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Last updated: 27 October 2021
Date:Tuesday 3 October 2006
Type:Silhouette image of generic JS32 model; specific model in this crash may look slightly different
British Aerospace 3202 Jetstream 32
Operator:Eastern Airways
Registration: G-BUVC
MSN: 970
First flight: 1992
Total airframe hrs:15497
Engines: 2 Garrett TPE331-12UHR-701H
Crew:Fatalities: 0 / Occupants: 3
Passengers:Fatalities: 0 / Occupants: 3
Total:Fatalities: 0 / Occupants: 6
Aircraft damage: Substantial
Aircraft fate: Repaired
Location:Wick Airport (WIC) (   United Kingdom)
Phase: Landing (LDG)
Nature:Domestic Scheduled Passenger
Departure airport:Aberdeen-Dyce Airport (ABZ/EGPD), United Kingdom
Destination airport:Wick Airport (WIC/EGPC), United Kingdom
Following a normal turnaround, the Jetstream aircraft departed Aberdeen, Scotland on schedule at 15:45 UTC for the 25 minute flight to Wick. The commander was the Pilot Flying (PF) and the co-pilot, who was also a qualified aircraft commander, was the Pilot Not Flying (PNF).
The flight was conducted under Instrument Flight Rules (IFR) at FL85 before the aircraft descended to join the VOR/DME arc procedure for runway 31.
The weather was good with a visibility in excess of 10 km and the lowest cloud recorded at 2,300 ft.
The aircraft descended to the cleared altitude of 2,000 ft on the Wick QNH of 1002 hPa. The airspeed was reduced to 180 kt and the aircraft joined the DME arc at approximately 8 nm in accordance with the procedure. The crew had expected to gain visual contact with the airport early in the approach but were unable to see it due to the cloud. The commander elected to continue with the procedure and at some point on the arc they were able to see the airport.
Just before reaching the 140° VOR radial, airspeed was reduced to 165 kt and 10° flap, was lowered. On passing the 140° radial the aircraft was turned on to a heading of 330° to intercept the Final Approach Track (FAT) of 306°. A target altitude of 1,600 ft was set for when the aircraft became established on the final approach. At approximately 6.5 DME, the descent to 1,600 ft was initiated with the aircraft levelling at about 5.8 DME. Airspeed was reduced and as the aircraft decelerated through 160 kt the PF asked the PNF to lower the landing gear. The PF disconnected the autopilot, reset the yaw damper and continued to fly the approach manually. The PNF selected the gear down.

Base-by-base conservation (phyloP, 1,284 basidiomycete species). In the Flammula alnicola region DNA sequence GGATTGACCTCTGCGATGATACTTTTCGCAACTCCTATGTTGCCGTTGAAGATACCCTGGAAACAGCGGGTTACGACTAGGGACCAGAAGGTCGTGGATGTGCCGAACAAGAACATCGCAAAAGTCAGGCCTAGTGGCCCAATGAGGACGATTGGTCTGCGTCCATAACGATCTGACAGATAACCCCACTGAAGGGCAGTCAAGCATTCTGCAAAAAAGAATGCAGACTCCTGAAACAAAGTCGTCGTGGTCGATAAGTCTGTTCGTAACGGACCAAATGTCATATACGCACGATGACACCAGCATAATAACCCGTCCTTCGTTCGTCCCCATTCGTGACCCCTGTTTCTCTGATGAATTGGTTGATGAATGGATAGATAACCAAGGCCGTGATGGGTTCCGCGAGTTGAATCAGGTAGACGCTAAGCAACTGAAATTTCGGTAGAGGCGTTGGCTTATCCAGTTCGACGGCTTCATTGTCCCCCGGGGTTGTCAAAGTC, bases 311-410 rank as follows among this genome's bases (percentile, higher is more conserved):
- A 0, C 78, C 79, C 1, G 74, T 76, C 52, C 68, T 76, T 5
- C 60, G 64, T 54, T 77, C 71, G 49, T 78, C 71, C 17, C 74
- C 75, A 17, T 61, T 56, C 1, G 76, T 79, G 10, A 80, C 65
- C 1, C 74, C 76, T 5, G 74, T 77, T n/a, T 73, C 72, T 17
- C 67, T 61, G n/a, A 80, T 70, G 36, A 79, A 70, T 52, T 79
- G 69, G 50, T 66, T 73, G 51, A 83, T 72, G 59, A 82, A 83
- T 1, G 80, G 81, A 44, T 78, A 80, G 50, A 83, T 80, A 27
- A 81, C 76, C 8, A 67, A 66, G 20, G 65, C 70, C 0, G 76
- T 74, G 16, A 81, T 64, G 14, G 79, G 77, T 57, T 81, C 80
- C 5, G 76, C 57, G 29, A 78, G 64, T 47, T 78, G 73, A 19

At the Final Approach Fix (FAF) at 5.5 DME, the PF selected the vertical speed mode of the autopilot and continued the descent. The PNF selected the flaps to 20° in accordance with the normal procedures. The PNF could not recall seeing the three green 'gear locked down' indicating lights but did not normally select the next stage of flap until they were visible. Following these actions the PNF read the landing checklist but the PF did not check the landing gear 'gear locked down' indicating lights as this was not required in the operator's Standard Operating Procedures (SOPs). He used the DME/altitude crosscheck table on the approach chart and noted that he was slightly high on the descent profile.
The PF could not see the runway Precision Approach Path Indicator (PAPI) lights and concluded that they were not illuminated. This was confirmed by the PNF although ATC had no record of them not being switched on. The runway was clearly visible and the PF adjusted the approach path visually. At approximately 3 nm from touchdown, the PNF asked the PF if he wanted landing flap selected.
He agreed and landing flap 35° was lowered. The crew recalled that, at about 300 ft the Terrain Awareness and Warning System (TAWS) made a "500 ft" call. The PF checked the barometric and radio altimeters and both indicated approximately 300 ft. Whilst he thought this was strange he concentrated on controlling the aircraft on the final approach.
The aircraft crossed the threshold at the calculated VAPP speed of 130 kt reducing towards VREF for touchdown. The PF flared the aircraft at the normal height, and allowed it to descend towards the runway. At the point the PF expected the aircraft wheels to touchdown, he sensed that he was lower than he should have been. This alarmed him and he glanced down to see that the gear selector handle was in the 'DOWN' position but no red or green indicator lights were illuminated. He immediately initiated a go-around and the PNF called "go-around" and raised the flap to the 10° setting. Neither of the flight crew had heard any audible warnings which should sound if the landing gear is not in the 'down and locked' position.